New York Times columnist David Brooks makes the case for being a "weaver of social fabric" and creating a “culture of relationalism”, instead of being someone who “rips” it by stereotyping and other kinds of divisive behavior.
In his article "A Nation of Weavers: The social renaissance is happening from the ground up”, https://www.nytimes.com/2019/02/18/opinion/culture-compassion.html, he describes this powerful distinction that is at the core of many of today's major social challenges (from opioids to loneliness, suicide to racism, and from sexism to tribalism in politics).
He started “Weave: The Social Fabric Project” at the Aspen Institute, https://www.aspeninstitute.org/programs/weave-the-social-fabric-initiative. The first core idea was that social isolation is the problem underlying a lot of our other problems. The second idea was that this problem is being solved by people around the country, at the local level, who are building community and weaving the social fabric. How can we learn from their example and nationalize their effect?
Social scientists tell us that selfishness is natural, that people are motivated by money, power and status. But Weavers are not motivated by any of these things. They want to live in right relation with others and to serve the community good.
Social fragmentation is the core challenge of our day. We long to be together, but we are apart. We are isolated by distrust, polarization, trauma and incivility. We live in a hyper-individualistic culture that pays lip service to community but which actually values success above relationship, ego above care, the market above society and tribal divisions over common humanity.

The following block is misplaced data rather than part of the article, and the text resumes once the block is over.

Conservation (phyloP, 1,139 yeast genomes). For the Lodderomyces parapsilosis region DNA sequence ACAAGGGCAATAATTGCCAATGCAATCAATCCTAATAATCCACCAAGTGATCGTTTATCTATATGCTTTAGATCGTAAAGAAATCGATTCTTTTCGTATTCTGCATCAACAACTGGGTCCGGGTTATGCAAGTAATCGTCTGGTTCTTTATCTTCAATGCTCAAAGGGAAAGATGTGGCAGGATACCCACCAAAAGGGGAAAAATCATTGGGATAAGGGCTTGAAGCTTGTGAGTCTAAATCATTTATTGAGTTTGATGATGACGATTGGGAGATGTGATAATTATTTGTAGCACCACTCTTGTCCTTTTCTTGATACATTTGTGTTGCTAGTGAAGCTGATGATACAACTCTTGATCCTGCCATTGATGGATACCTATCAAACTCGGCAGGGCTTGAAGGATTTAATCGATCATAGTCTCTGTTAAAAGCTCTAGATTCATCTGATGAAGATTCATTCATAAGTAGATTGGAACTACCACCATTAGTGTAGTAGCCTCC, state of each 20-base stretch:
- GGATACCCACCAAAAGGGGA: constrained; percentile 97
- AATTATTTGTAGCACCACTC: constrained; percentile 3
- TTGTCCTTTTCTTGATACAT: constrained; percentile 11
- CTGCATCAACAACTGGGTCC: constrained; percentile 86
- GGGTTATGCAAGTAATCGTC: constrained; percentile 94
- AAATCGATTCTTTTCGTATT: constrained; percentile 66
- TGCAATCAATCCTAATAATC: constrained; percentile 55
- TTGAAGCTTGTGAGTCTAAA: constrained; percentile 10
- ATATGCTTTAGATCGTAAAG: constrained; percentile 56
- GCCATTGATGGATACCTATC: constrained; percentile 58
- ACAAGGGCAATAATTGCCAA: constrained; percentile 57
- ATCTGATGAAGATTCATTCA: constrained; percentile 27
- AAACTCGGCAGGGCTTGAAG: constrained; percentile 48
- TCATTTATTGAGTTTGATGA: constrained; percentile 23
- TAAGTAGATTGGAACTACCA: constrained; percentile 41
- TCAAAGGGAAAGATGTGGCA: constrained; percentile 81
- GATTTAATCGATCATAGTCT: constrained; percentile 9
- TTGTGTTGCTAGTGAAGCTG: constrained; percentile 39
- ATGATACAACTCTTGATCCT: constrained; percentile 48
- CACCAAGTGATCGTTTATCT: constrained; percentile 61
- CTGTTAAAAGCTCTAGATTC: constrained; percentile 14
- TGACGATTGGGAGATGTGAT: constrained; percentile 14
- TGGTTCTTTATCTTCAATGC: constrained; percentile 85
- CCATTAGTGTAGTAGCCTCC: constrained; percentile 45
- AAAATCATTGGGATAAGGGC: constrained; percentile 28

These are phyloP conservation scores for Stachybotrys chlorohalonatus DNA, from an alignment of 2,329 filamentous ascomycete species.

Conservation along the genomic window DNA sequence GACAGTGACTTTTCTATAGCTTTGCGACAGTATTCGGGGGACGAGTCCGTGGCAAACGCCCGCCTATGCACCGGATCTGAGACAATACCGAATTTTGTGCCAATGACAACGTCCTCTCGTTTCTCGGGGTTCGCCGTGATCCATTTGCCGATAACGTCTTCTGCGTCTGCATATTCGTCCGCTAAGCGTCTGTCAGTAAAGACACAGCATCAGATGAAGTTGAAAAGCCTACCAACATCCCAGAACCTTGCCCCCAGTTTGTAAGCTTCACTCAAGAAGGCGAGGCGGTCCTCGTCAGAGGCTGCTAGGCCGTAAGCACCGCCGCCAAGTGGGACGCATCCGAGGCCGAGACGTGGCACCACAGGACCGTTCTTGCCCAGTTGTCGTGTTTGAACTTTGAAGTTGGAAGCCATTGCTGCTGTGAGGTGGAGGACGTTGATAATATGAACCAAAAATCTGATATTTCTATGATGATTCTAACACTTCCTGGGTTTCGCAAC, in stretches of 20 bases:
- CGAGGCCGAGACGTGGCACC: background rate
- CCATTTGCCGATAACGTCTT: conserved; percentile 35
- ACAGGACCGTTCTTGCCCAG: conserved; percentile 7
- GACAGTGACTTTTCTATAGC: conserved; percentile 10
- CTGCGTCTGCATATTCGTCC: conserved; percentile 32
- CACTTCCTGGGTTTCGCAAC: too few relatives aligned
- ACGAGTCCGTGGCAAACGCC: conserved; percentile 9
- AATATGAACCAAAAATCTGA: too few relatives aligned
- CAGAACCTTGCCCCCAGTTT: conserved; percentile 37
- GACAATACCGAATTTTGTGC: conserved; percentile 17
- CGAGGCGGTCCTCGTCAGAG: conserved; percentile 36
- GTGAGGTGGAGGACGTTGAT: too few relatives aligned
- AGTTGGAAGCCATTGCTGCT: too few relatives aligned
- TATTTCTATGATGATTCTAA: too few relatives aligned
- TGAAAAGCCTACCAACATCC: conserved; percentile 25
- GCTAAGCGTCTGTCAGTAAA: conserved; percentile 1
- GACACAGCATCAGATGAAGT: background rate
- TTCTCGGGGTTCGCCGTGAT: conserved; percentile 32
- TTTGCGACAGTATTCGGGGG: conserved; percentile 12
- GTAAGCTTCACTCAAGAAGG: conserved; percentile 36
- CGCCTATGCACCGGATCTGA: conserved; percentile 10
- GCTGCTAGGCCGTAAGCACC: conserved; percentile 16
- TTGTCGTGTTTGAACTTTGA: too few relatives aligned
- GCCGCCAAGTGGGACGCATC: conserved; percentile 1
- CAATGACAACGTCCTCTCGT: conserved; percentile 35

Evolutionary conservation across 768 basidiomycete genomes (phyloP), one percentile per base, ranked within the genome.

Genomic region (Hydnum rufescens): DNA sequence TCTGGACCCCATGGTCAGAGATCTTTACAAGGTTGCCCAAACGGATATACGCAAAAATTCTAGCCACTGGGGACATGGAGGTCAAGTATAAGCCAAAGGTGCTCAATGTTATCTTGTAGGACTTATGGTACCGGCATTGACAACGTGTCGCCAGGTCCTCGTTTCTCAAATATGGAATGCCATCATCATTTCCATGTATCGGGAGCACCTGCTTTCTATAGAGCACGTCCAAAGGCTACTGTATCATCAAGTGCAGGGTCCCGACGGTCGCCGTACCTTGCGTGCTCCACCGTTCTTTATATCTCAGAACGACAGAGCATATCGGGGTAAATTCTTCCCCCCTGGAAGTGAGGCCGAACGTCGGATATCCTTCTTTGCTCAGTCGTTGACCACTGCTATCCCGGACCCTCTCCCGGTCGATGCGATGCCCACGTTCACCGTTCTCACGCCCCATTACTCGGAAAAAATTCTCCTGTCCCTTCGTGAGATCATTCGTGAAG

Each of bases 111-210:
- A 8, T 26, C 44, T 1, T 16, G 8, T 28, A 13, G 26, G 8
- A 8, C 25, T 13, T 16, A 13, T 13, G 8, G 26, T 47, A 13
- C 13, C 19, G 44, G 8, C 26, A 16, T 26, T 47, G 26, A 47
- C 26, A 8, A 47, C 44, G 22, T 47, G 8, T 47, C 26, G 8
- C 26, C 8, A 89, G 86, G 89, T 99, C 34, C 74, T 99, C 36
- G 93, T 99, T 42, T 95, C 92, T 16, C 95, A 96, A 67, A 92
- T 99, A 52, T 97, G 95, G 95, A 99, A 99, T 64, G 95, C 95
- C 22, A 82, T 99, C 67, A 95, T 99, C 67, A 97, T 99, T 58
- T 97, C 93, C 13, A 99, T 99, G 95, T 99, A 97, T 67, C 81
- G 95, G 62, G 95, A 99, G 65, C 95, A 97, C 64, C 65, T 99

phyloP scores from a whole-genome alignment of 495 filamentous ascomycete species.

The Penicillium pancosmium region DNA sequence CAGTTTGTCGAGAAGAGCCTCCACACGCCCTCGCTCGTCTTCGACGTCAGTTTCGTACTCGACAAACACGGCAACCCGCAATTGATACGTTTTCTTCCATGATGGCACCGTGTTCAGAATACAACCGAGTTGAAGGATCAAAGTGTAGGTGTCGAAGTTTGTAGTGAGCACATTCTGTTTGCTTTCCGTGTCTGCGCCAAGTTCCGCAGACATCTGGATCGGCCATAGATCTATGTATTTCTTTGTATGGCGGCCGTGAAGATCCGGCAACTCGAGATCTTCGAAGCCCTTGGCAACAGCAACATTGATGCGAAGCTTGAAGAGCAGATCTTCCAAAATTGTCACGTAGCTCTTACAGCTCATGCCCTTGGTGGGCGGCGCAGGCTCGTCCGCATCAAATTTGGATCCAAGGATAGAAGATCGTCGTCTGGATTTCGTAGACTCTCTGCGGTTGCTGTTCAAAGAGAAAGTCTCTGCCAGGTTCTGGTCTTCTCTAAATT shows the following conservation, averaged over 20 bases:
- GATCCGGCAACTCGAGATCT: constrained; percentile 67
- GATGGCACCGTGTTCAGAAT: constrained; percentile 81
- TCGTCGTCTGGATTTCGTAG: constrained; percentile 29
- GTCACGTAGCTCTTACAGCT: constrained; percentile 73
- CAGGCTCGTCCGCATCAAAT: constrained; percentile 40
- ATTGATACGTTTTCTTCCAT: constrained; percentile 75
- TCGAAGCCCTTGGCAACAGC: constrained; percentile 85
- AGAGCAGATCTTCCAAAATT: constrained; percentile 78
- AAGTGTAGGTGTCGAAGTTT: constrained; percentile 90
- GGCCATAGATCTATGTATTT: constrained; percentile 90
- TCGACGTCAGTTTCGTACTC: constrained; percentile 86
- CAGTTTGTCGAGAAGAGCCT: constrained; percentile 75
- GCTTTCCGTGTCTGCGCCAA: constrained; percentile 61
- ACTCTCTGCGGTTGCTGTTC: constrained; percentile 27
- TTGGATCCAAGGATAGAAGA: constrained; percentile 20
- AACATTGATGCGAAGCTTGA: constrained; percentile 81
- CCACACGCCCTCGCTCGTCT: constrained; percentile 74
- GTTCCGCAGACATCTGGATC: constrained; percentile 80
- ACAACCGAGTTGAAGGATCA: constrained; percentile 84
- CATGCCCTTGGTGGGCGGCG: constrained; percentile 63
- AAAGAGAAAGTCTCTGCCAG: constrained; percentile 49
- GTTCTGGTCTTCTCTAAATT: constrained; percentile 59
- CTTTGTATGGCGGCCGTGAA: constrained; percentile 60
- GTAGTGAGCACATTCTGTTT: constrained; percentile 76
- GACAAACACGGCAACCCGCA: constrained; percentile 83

The question for each of us is: What can I do today and tomorrow to replace loneliness, division and distrust with relationship, community and purpose?
Weave is a community of people who are helping each other answer this question. We seek to learn from those who are weaving communities everywhere, establishing connection, building relationships, offering care and creating intimacy and trust. We want to spread the values they live out every day. We want to be part of a cultural revolution that replaces a culture of hyper-individualism with a culture of relationalism, a way of living that puts our connections with one another at the center of our lives. The revolution will be moral or it will not be at all.
To make this distinction more powerful, Brooks asks, "What will you be, a ripper or a Weaver?" He suggests that we all take a stand by making a choice and declaring ourselves to be "weavers of the social fabric."
As Lynne Twist says on page 184 of The Soul of Money:
“Taking a stand is a way of living and being that draws on a place within yourself that is at the very heart of who you are... When you take a stand, it gives you authenticity, power, and clarity. You find your place in the universe and you are able to move the world.”
Brooks asks that we make our own personal declaration of interdependence and choose to become weavers instead of rippers. And, he says that begins with the way we communicate with each other:
“Every time you assault and stereotype a person, you’ve ripped the social fabric. Every time you see that person deeply and make him or her feel known, you’ve woven it.”